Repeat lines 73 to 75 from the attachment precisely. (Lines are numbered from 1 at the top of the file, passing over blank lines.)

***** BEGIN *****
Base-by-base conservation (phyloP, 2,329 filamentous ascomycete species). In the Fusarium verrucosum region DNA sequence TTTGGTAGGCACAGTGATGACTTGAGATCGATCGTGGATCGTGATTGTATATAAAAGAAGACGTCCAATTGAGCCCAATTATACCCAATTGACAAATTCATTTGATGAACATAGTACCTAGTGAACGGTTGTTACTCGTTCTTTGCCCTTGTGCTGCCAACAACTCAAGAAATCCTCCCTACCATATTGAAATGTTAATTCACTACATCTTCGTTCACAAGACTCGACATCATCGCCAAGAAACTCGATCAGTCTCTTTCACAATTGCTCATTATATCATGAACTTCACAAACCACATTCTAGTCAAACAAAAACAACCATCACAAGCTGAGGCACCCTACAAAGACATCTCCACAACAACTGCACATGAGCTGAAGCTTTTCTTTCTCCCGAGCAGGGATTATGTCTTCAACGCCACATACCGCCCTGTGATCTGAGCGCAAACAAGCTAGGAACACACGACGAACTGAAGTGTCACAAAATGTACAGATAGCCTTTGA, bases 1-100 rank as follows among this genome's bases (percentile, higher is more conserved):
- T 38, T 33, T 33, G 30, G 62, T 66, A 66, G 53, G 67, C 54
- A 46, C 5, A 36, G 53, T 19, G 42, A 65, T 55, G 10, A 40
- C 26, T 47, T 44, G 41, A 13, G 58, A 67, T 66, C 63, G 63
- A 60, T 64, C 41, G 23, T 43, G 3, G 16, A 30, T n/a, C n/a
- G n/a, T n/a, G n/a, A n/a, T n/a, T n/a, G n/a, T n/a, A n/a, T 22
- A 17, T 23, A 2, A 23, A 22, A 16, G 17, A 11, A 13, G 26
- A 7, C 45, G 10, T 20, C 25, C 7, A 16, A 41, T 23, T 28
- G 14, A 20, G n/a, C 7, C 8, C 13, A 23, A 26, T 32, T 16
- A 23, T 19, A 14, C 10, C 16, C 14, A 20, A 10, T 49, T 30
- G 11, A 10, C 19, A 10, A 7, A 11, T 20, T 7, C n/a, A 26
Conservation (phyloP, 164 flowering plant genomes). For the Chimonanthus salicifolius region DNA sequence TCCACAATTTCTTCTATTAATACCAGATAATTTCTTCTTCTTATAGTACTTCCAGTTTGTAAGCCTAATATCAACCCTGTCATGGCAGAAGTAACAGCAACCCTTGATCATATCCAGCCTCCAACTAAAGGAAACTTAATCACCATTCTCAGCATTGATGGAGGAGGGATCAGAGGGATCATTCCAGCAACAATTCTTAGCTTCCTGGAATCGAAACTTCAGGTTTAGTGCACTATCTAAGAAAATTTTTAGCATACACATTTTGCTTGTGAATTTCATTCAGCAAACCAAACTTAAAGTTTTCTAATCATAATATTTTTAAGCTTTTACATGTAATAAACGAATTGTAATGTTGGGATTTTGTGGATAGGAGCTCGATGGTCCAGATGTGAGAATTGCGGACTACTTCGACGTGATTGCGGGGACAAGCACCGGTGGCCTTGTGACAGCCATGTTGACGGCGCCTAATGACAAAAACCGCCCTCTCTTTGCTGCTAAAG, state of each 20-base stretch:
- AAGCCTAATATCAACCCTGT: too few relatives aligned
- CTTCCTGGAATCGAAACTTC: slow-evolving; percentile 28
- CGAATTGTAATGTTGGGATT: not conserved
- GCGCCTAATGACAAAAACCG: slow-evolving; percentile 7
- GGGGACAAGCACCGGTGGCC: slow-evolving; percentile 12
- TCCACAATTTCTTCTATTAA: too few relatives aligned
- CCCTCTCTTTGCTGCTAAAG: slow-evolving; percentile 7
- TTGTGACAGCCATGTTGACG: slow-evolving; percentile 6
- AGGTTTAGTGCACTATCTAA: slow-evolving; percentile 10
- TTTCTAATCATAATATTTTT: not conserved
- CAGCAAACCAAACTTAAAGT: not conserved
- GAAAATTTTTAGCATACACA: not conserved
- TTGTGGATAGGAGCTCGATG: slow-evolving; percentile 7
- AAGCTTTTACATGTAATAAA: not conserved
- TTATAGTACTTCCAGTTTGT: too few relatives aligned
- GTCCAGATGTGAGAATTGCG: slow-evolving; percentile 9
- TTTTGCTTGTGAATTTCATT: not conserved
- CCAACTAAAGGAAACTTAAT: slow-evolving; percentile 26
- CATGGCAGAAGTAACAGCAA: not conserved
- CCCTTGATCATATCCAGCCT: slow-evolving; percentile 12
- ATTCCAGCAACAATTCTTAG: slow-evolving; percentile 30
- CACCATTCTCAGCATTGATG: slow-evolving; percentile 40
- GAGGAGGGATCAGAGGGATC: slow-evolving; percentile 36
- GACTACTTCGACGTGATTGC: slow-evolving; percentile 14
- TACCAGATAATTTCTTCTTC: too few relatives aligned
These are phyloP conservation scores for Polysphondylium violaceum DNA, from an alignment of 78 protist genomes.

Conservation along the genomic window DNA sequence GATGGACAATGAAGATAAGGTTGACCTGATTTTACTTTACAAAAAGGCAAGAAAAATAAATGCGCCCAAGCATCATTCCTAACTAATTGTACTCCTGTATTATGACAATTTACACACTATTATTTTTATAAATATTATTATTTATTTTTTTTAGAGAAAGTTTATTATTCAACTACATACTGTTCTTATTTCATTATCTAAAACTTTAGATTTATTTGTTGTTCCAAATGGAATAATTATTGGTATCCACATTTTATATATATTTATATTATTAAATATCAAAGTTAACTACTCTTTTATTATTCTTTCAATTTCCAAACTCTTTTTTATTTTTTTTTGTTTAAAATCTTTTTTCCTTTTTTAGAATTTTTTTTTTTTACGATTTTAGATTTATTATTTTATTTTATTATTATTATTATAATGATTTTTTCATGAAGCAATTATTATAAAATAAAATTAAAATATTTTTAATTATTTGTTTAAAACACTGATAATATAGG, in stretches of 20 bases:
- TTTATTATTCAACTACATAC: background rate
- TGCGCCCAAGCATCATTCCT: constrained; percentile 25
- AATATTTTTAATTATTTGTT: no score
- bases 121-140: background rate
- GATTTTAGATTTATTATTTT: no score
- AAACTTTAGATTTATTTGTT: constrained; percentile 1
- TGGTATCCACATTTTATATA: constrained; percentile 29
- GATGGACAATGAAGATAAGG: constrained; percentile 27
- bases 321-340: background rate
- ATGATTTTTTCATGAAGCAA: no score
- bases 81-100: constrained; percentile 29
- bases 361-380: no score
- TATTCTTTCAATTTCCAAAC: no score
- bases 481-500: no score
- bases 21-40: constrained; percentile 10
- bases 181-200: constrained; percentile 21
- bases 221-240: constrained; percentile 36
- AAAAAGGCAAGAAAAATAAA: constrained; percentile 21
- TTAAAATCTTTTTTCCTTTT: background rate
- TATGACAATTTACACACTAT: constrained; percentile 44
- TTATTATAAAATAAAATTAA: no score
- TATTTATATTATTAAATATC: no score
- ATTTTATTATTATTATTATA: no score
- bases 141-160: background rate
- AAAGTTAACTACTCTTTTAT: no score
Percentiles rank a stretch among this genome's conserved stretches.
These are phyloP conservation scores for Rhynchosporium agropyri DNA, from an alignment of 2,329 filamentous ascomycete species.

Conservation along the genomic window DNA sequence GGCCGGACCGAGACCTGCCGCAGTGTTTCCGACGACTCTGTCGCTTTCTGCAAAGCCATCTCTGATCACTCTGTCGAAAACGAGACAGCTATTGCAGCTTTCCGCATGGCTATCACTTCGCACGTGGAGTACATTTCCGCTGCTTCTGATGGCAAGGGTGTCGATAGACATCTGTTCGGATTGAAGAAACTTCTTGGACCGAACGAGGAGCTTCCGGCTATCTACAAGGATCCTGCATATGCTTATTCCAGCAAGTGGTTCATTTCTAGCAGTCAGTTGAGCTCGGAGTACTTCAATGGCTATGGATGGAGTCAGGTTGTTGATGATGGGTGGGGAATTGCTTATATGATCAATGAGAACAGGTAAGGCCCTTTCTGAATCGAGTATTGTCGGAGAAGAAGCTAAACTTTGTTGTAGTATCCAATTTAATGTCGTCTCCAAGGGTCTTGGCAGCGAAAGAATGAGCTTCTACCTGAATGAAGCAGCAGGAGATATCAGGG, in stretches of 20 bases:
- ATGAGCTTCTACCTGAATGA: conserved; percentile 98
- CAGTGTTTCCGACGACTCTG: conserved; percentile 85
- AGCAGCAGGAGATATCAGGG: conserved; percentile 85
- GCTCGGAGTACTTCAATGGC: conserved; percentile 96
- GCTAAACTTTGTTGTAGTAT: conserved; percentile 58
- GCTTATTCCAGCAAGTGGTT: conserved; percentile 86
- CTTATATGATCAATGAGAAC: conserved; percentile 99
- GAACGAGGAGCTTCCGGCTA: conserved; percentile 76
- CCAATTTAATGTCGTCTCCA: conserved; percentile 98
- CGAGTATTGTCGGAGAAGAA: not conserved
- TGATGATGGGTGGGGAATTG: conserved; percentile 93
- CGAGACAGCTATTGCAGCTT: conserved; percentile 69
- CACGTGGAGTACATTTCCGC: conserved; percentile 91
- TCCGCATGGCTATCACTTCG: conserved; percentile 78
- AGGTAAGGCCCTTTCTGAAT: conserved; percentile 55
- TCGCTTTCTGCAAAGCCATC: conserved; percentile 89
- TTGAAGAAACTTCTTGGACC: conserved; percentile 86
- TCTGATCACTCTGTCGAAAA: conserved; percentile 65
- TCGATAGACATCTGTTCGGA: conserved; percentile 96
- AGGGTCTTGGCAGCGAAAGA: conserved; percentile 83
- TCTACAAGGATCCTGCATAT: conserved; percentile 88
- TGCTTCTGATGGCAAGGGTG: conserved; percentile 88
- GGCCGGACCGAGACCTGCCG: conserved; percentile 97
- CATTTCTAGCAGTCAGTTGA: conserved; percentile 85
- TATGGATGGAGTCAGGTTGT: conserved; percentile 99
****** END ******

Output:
- GCTTATTCCAGCAAGTGGTT: conserved; percentile 86
- CTTATATGATCAATGAGAAC: conserved; percentile 99
- GAACGAGGAGCTTCCGGCTA: conserved; percentile 76